Increased O-GlcNAcylation of SNAP29 Drives Arsenic-Induced Autophagic Dysfunction
Ambrose, Andrew J.
Rojo de la Vega, Montserrat
Cholanians, Aram B.
Wong, Pak Kin
Zhang, Donna D.
AffiliationUniv Arizona, Coll Pharm, Dept Pharmacol & Toxicol
Univ Arizona, Arizona Canc Ctr
MetadataShow full item record
PublisherAMER SOC MICROBIOLOGY
CitationDodson M, Liu P, Jiang T, Ambrose AJ, Luo G, Rojo de la Vega M, Cholanians AB, Wong PK, Chapman E, Zhang DD. 2018. Increased O-GlcNAcylation of SNAP29 drives arsenic-induced autophagic dysfunction. Mol Cell Biol 38:e00595-17. https://doi.org/10.1128/MCB.00595-17.
JournalMOLECULAR AND CELLULAR BIOLOGY
RightsCopyright © 2018 American Society for Microbiology.
Collection InformationThis item from the UA Faculty Publications collection is made available by the University of Arizona with support from the University of Arizona Libraries. If you have questions, please contact us at email@example.com.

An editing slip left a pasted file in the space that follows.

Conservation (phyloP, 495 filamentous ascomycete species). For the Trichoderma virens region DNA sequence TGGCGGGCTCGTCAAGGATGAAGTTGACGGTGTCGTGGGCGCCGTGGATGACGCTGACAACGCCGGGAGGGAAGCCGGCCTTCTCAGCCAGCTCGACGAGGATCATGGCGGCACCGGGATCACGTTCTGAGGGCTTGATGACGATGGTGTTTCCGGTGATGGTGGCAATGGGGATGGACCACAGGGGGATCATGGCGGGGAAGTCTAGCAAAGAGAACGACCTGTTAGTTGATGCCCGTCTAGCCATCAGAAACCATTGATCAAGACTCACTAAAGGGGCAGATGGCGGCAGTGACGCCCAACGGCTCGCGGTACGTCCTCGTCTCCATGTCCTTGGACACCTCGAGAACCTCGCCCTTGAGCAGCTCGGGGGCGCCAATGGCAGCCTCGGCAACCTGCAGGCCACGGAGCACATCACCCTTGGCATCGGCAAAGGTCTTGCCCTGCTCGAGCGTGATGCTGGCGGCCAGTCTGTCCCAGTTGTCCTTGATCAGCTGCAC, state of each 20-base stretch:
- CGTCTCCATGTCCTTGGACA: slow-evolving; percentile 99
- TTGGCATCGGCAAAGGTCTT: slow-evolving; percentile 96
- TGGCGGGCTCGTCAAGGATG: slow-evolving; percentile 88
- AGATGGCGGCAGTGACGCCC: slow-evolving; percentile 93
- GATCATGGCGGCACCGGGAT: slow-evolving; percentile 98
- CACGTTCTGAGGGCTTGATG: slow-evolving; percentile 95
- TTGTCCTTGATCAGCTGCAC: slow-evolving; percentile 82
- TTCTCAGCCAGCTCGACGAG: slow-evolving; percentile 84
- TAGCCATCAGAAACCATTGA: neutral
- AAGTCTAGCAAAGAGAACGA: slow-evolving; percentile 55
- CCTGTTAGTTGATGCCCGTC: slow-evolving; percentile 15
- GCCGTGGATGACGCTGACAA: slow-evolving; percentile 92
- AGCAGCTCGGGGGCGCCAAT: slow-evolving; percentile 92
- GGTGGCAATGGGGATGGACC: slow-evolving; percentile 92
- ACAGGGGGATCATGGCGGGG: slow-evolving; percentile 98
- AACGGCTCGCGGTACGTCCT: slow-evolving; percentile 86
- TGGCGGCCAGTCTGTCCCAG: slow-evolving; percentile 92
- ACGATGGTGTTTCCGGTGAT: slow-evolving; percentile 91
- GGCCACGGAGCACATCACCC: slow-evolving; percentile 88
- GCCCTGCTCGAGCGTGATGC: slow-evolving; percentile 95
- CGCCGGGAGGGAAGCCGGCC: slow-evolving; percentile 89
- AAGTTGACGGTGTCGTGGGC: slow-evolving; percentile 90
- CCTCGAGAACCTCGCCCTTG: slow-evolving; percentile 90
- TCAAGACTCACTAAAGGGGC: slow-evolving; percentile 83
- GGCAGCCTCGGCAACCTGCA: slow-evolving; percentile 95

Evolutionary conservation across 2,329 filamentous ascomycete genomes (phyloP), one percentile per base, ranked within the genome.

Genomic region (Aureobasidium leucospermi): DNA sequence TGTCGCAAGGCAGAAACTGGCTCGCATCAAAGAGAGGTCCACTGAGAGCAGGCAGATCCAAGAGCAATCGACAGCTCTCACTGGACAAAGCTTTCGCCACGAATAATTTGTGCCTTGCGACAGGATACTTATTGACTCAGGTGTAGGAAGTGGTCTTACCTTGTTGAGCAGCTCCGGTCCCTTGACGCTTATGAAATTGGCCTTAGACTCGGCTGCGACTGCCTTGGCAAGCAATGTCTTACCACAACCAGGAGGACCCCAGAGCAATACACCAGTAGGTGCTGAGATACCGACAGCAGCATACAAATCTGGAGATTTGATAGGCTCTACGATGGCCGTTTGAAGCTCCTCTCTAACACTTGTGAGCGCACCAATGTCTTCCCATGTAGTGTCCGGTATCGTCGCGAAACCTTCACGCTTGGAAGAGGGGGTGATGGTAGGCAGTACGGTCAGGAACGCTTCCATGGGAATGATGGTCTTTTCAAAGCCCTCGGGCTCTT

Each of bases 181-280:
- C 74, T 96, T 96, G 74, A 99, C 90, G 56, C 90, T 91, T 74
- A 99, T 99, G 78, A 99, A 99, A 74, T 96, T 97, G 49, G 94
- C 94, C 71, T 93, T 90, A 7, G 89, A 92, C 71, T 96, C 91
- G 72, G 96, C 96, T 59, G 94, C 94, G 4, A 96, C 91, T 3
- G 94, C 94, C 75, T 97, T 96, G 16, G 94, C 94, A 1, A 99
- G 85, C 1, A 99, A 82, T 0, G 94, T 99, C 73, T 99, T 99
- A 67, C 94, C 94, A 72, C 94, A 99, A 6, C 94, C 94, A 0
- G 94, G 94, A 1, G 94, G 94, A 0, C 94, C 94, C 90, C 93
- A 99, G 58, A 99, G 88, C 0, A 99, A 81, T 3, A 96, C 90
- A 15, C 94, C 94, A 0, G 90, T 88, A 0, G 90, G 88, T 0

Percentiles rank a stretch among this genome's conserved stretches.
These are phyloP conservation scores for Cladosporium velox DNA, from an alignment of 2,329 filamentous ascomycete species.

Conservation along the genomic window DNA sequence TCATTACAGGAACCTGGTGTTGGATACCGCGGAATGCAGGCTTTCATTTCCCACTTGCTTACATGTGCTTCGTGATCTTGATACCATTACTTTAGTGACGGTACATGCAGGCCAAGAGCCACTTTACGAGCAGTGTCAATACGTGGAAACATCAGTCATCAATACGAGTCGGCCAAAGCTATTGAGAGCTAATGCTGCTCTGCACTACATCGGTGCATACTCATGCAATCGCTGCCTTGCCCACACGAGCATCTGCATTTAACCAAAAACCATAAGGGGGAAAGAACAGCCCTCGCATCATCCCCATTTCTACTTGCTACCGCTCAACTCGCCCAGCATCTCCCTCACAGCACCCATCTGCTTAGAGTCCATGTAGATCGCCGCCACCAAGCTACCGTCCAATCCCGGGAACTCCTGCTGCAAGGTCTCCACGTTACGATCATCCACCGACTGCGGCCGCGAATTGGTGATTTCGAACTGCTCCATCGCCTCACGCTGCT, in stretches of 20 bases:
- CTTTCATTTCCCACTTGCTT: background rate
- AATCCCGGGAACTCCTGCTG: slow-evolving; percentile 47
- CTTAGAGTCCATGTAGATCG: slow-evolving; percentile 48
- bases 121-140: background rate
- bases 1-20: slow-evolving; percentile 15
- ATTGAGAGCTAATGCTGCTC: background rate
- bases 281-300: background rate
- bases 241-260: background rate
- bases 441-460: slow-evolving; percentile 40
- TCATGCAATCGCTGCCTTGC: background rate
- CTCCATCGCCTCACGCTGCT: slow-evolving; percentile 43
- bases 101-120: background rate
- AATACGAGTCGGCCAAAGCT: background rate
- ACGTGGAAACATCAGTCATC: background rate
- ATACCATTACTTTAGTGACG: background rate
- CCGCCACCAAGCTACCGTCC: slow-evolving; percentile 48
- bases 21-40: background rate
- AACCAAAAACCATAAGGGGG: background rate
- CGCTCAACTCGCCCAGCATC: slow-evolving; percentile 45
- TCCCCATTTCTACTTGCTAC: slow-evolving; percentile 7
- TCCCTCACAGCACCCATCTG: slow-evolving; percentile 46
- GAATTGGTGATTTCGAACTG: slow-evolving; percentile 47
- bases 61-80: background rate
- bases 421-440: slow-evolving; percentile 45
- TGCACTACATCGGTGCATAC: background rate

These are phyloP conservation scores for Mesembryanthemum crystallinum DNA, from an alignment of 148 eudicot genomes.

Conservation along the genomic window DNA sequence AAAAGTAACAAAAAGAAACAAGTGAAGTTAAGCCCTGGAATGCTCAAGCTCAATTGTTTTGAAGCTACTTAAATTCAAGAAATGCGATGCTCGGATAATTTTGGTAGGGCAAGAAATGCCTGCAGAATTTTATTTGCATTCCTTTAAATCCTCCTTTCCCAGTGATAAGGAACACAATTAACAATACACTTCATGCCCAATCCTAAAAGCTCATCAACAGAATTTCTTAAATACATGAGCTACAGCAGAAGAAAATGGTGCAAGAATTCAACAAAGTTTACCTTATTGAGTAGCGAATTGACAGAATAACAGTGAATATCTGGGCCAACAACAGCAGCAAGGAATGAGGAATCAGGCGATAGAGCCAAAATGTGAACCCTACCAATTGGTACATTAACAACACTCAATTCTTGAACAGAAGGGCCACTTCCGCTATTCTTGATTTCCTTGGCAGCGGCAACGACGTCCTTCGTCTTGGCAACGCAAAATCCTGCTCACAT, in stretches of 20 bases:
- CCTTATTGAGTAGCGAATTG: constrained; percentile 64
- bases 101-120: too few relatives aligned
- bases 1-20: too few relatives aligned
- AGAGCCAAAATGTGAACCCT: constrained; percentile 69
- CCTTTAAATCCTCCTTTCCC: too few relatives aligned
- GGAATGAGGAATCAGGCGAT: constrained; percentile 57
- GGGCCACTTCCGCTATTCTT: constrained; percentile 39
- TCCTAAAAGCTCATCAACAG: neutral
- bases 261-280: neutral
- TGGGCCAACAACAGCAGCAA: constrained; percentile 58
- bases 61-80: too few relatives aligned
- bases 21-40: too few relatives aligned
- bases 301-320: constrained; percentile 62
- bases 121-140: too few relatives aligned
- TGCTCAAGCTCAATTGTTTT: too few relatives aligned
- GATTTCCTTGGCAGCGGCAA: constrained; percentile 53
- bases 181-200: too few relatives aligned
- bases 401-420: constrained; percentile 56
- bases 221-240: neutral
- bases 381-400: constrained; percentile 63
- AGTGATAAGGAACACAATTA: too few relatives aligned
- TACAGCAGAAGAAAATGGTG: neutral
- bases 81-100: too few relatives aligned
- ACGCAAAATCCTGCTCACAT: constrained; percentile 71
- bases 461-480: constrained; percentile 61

AbstractEnvironmental exposure to arsenic is linked to adverse health effects, including cancer and diabetes. Pleiotropic cellular effects are observed with arsenic exposure. Previously, we demonstrated that arsenic dysregulated the autophagy pathway at low, environmentally relevant concentrations. Here we show that arsenic blocks autophagy by preventing autophagosome-lysosome fusion. Specifically, arsenic disrupts formation of the STX17-SNAP29-VAMP8 SNARE complex, where SNAP29 mediates vesicle fusion through bridging STX17- containing autophagosomes to VAMP8-bearing lysosomes. Mechanistically, arsenic inhibits SNARE complex formation, at least in part, by enhancing O-GlcNAcylation of SNAP29. Transfection of O-GlcNAcylation-defective, but not wild-type, SNAP29 into clustered regularly interspaced short palindromic repeat (CRISPR)-mediated SNAP29 knockout cells abolishes arsenic-mediated autophagy inhibition. These findings reveal a mechanism by which low levels of arsenic perturb proteostasis through inhibition of SNARE complex formation, providing a possible therapeutic target for disease intervention in the more than 200 million people exposed to unsafe levels of arsenic.
Note6 month embargo; published online: 5 March 2018
VersionFinal published version
SponsorsNational Institutes of Health [ES015010, DK109555, ES023758, GM008804, ES006694]